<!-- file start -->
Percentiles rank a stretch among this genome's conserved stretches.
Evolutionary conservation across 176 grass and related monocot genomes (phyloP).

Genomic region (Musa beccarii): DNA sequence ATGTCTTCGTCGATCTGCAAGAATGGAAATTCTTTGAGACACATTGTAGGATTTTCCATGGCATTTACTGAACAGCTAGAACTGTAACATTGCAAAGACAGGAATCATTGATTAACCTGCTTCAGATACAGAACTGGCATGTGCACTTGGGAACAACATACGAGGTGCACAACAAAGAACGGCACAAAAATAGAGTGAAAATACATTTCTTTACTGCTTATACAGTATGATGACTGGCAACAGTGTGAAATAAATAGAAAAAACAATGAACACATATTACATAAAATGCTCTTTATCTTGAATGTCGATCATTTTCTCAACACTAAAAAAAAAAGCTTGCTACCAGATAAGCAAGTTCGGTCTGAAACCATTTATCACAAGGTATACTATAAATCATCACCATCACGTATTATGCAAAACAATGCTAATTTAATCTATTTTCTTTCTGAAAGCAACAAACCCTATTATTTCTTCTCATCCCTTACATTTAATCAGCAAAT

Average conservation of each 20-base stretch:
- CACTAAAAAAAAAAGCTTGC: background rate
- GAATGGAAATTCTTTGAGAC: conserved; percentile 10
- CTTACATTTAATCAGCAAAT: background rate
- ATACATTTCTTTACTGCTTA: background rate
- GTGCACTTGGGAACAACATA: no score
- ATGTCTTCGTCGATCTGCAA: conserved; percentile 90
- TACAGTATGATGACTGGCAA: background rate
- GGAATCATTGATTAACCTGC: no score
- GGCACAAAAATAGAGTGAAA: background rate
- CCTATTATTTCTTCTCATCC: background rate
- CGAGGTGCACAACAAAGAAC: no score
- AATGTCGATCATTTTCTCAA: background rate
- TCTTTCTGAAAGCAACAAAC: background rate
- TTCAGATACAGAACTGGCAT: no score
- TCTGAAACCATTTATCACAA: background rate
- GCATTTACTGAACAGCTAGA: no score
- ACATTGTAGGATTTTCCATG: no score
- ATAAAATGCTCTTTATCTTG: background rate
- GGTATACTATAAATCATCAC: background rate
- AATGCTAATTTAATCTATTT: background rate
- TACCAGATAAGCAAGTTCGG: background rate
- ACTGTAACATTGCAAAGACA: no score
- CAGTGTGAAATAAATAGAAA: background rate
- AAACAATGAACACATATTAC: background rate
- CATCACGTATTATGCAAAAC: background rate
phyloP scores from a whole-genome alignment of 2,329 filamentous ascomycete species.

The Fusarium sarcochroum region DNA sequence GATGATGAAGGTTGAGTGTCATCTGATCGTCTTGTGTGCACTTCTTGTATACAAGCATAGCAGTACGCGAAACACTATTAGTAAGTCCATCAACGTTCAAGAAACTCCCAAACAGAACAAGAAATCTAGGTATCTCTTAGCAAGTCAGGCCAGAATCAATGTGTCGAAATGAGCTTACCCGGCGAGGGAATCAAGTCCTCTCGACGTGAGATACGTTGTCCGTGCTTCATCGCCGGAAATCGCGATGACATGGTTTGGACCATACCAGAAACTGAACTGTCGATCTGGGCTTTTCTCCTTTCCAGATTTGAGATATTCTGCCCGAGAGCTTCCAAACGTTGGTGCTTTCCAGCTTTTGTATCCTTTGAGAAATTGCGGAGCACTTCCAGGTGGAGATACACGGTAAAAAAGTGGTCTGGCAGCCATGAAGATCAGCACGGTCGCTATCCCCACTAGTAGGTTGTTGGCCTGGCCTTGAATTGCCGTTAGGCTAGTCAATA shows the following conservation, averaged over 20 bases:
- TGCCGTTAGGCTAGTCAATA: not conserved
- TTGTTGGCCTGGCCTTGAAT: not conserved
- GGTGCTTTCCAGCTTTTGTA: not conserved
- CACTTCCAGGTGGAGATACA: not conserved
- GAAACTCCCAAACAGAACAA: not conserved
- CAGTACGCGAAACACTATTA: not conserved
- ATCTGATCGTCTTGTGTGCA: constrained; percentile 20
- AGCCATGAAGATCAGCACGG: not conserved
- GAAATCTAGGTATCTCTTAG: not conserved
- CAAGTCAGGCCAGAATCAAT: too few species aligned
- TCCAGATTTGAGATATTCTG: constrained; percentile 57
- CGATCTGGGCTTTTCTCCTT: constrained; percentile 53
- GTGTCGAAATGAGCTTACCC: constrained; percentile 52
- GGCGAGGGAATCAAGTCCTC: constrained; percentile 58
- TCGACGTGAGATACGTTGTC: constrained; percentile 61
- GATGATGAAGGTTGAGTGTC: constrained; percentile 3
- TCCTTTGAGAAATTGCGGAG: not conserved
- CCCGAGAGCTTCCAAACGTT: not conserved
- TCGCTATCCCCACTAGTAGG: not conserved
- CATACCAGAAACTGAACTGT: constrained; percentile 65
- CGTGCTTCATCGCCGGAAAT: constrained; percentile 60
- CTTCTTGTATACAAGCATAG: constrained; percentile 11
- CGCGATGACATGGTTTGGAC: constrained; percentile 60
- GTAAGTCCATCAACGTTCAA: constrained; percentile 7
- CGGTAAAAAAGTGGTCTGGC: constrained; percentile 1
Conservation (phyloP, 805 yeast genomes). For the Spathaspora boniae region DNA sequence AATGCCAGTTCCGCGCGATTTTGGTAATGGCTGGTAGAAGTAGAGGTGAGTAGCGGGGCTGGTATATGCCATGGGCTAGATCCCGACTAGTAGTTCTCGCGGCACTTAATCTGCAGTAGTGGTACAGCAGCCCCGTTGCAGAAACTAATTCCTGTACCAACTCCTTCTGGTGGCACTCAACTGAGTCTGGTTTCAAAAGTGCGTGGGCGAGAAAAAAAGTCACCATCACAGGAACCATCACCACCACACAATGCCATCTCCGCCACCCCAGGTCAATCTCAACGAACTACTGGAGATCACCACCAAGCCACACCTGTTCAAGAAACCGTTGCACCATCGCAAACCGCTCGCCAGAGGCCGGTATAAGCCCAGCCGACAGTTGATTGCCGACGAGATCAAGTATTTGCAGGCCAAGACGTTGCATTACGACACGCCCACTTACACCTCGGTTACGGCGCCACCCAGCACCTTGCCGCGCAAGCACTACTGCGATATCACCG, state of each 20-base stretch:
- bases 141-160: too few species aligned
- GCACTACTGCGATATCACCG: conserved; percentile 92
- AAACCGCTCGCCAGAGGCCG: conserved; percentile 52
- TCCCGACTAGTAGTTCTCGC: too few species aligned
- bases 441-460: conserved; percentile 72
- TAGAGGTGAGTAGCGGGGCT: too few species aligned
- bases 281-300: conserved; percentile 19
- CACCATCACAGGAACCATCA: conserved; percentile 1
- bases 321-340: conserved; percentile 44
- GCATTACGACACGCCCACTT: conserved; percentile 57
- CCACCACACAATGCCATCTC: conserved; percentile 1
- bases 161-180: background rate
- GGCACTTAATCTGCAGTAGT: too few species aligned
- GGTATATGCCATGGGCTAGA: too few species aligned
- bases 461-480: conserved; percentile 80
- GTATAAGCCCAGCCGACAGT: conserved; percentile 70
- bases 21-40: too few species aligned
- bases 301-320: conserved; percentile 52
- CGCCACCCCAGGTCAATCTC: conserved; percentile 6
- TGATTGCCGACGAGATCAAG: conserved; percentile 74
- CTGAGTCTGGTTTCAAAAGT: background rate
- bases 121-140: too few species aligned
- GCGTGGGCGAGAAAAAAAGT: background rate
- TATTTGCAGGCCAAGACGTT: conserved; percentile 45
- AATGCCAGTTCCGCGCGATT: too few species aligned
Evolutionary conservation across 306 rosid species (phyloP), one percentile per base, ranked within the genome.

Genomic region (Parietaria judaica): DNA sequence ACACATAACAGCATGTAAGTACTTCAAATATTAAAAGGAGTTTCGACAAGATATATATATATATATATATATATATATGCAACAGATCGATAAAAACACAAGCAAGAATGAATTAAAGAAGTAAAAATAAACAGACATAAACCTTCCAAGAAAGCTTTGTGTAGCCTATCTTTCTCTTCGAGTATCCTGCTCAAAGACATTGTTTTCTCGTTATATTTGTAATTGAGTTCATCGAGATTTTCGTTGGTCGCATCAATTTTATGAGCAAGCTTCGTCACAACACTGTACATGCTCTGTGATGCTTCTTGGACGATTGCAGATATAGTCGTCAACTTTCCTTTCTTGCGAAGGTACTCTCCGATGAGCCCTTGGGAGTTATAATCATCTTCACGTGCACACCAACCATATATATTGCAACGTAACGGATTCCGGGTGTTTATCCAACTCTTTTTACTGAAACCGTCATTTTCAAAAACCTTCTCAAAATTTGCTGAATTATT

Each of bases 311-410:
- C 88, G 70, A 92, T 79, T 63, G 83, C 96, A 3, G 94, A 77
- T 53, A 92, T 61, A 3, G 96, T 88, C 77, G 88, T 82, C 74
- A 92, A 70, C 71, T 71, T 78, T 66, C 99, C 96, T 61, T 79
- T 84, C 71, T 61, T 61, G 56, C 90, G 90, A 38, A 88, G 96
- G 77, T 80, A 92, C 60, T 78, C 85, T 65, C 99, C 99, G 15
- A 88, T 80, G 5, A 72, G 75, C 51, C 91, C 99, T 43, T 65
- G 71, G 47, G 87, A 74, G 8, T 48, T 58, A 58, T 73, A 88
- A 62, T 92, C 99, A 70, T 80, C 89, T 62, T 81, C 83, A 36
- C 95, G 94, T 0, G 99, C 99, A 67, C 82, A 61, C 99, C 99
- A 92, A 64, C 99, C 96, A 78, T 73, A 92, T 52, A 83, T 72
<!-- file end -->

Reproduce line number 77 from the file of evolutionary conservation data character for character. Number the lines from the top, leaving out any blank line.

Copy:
- TGATTGCCGACGAGATCAAG: conserved; percentile 74